Now – to light that wall. I put a strobe head (an Elinchrom Ranger, 1100 watt-seconds) outside, bounced into an umbrella. Yep, it got cut by the scrim, just like the daylight, but what gets through is coming in truly sideways, because that’s how Drew oriented the umbrella. That horizontal light is what creates all the texture on the stone wall, by throwing little shadows off of the far side of every little piece of rock. Here’s a different shot, but same light source, so you can really see what I mean:

Next come the hotlights. Drew set an Arri 150 in the windowsill, on a collapsed lightstand with the legs folded up, so it was like a 24″ monopod. He used gaffers’ tape to hold it in place (that’s what he’s doing in the shot above).  That light is spotted on the little alcove above the tub. It lights the stonework around it, and brings out the color of the red tiles – helps focus the viewer’s eye on that area.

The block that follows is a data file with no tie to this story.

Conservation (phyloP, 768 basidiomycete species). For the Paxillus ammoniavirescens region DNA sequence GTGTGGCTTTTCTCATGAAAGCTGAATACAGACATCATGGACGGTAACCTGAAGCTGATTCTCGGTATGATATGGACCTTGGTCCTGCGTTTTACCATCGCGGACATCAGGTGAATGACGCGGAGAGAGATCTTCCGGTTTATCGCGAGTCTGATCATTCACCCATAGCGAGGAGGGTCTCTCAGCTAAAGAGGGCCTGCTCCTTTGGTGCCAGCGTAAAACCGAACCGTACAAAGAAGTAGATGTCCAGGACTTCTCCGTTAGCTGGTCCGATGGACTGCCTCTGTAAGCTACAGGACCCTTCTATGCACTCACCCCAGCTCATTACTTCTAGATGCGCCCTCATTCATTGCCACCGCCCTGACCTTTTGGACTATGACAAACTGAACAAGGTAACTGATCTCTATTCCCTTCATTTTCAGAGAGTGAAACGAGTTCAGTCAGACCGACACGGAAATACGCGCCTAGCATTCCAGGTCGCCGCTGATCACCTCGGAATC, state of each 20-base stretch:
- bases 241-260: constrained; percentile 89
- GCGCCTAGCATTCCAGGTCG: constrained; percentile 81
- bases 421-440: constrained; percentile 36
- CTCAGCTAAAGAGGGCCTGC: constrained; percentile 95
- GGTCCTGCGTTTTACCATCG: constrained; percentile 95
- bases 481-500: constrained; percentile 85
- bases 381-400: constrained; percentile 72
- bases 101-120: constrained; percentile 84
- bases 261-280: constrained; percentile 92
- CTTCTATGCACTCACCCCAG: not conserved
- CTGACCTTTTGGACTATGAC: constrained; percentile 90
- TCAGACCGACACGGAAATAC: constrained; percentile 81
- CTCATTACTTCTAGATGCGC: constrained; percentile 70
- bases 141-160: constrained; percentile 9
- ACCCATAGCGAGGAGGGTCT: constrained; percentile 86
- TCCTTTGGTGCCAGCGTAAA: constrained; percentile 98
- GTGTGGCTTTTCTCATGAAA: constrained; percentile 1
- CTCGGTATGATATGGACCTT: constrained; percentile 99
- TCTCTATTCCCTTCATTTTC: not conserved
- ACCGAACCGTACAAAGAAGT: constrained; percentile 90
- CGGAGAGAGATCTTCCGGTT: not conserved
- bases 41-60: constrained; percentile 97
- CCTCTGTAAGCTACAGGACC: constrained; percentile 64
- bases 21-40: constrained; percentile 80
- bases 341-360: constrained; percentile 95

Another hotlight (an Arri 300) is inside the shower stall, with a full CTB (Color Temp Blue) gel on it, for the vanity cabinet in the foreground. Could that have been a strobe? Yeah, probably. In fact, in retrospect, that might have worked better. Either way, the light passes invisibly through the glass and hits the wood and stone and does the job.


So that leaves the reflection. It’s sitting there, mocking me, messing up my beautiful, thoughtful composition.

There are two ways of dealing with this. One would be to put a polarizer on the lens. Polarizers work best on light that’s traveling at 90 degrees to the axis of the lens, and whether it is in this case is not clear, at least to me. But regardless, the problem with that approach is that it would cut nearly 2 stops of light from my exposure, across the board. No problem, you say — just drag the shutter by 2 stops, to compensate. Right?